What will Krishna miss the most? "The disruption. At first I hated it, but I'm going to miss having people around me literally all the time." And his favourite meal at YMCA? "The biryani, I'll miss the biryani. They serve my favourite biryani dish on alternate Sundays."
London's first curry house was opened down the road from Indian YMCA in 1809, 50 years before the city's first fish-and-chip shop. Bizarrely, this is a question in the government's test that qualifies someone for British citizenship. I, a third-generation immigrant with citizenship, didn't know this before entering the YMCA but one of the Indian students who I briefly chatted to over lunch did. The ridiculousness of this saddens me.
It's not just British history at YMCA though. In his office Ramesh proudly tells me all about their monthly coach trips to various parts of Britain. British institutions such as Lulworth Cove (shout out Geography GCSE), Leicester (he doesn't know who Jamie Vardy is) and of course Barry Island (which, for those that didn't know, isn't even really an island) have all been visited by the hostel's residents this year.
Although YMCAs are historically Christian institutions, Ramesh explains that Indian YMCA is a totally "interfaith organisation that celebrates everyone, all communities". Young residents I talk to happily detail how religion or language isn't important here, they're like family and it's their shared experience that's brought them together.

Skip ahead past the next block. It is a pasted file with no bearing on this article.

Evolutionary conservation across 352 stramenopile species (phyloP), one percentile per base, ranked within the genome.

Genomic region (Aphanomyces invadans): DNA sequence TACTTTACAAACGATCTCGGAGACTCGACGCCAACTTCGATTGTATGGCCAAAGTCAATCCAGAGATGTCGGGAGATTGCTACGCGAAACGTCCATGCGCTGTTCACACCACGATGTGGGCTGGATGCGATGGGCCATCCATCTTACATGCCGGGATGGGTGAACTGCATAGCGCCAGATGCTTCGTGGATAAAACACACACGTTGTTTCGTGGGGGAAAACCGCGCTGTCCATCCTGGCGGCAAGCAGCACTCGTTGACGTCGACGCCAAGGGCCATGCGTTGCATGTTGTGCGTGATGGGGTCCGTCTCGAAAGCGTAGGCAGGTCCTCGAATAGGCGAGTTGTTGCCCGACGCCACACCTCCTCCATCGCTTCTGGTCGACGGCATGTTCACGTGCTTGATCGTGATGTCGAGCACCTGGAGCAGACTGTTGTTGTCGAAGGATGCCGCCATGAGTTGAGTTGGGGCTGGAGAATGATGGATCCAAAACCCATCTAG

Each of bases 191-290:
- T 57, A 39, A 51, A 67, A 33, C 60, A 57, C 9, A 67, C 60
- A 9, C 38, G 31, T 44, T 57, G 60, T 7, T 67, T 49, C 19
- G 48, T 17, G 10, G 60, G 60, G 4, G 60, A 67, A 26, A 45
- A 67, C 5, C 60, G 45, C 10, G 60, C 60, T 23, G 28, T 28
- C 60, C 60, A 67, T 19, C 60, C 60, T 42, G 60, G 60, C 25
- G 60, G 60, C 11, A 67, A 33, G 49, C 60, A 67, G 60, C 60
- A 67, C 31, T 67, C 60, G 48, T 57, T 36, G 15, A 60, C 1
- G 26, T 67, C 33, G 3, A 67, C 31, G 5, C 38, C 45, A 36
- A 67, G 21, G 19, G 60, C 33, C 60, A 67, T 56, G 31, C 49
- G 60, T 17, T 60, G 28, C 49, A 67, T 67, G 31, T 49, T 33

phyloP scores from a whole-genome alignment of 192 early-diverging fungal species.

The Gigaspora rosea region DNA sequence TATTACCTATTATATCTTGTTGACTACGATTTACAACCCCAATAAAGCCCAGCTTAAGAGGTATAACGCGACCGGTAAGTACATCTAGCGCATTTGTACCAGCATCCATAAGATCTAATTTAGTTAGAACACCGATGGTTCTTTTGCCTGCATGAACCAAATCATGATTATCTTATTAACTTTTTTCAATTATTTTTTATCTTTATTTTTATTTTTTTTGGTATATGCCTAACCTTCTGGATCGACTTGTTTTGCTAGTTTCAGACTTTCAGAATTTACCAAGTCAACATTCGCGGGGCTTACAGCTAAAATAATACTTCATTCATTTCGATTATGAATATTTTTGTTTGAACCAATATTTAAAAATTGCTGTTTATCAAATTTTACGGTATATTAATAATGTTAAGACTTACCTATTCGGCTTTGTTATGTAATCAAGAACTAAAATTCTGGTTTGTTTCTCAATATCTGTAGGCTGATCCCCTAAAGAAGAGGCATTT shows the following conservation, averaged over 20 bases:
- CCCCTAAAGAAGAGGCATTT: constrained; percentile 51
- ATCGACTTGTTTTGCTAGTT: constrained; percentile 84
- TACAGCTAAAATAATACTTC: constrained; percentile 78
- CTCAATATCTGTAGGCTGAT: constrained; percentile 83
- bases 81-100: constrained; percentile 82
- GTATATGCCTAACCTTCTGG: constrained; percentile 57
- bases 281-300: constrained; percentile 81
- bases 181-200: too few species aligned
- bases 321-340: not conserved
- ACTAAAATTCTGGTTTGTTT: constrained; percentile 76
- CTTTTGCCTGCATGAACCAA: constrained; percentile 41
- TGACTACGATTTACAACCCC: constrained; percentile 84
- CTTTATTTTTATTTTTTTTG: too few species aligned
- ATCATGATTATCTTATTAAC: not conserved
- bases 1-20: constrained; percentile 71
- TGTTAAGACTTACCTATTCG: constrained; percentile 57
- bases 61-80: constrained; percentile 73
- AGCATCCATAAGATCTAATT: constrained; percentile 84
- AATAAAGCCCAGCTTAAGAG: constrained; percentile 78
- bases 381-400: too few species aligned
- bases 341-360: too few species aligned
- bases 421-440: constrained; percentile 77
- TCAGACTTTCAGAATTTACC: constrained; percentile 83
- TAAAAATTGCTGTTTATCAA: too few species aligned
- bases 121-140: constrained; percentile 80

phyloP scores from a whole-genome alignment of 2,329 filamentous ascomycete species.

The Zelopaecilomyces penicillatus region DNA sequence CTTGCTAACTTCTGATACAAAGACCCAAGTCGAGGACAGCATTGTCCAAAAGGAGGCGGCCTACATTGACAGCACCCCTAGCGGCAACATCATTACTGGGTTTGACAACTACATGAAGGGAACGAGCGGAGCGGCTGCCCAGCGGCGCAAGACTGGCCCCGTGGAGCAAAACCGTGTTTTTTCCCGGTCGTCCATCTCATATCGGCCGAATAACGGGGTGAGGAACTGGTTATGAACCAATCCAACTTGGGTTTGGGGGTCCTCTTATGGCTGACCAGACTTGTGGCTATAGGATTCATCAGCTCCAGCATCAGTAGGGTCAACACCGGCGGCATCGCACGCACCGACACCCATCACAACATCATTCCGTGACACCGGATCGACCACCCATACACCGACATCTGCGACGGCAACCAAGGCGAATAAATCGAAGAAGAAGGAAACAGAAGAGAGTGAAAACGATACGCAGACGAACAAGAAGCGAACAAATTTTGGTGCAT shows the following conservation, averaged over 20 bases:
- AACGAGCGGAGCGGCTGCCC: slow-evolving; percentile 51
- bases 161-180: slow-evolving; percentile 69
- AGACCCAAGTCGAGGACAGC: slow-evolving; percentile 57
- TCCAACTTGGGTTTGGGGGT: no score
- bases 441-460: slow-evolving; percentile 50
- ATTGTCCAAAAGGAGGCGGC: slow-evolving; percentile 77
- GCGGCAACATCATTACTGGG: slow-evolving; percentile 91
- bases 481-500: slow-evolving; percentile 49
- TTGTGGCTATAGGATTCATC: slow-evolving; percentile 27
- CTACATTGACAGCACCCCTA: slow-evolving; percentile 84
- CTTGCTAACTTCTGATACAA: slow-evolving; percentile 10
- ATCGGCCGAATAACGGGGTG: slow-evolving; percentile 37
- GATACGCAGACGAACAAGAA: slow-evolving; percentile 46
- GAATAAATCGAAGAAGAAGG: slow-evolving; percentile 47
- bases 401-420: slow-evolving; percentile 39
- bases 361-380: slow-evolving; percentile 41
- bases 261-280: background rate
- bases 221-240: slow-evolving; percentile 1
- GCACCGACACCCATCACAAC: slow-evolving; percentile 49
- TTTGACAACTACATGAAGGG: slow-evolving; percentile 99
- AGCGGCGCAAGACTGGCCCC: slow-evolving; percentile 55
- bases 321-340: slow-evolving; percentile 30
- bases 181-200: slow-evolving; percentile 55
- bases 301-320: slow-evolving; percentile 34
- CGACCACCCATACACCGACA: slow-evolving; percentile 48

And it's true, during my time in the restaurant the phrase "home away from home" is banded about a lot. Mostly from students who miss their mother's cooking. Ravi, a mechanical engineering student, who's lived at YMCA for three years, tells me that he considered moving out at one point, but living away from on-tap authentic Indian food, and trying to make it himself, genuinely saw his grades drop from a high first to a mid 2:1 (still pretty impressive by most people's standards but hey ho).
One of the last diners I speak to as the restaurant closes is Ritvik, 23. He's a Masters student originally from New Dehli. He isn't a resident here, but comes all the way from north London for Indian YMCA's curry. "I heard about this place through word of mouth".
What keeps him, and assumedly other customers, coming back? "When I'm missing home, I miss the food the most. They serve good Indian dishes here. I'm from New Dehli, and have found it hard to find authentic Indian food in London at as good a price as this."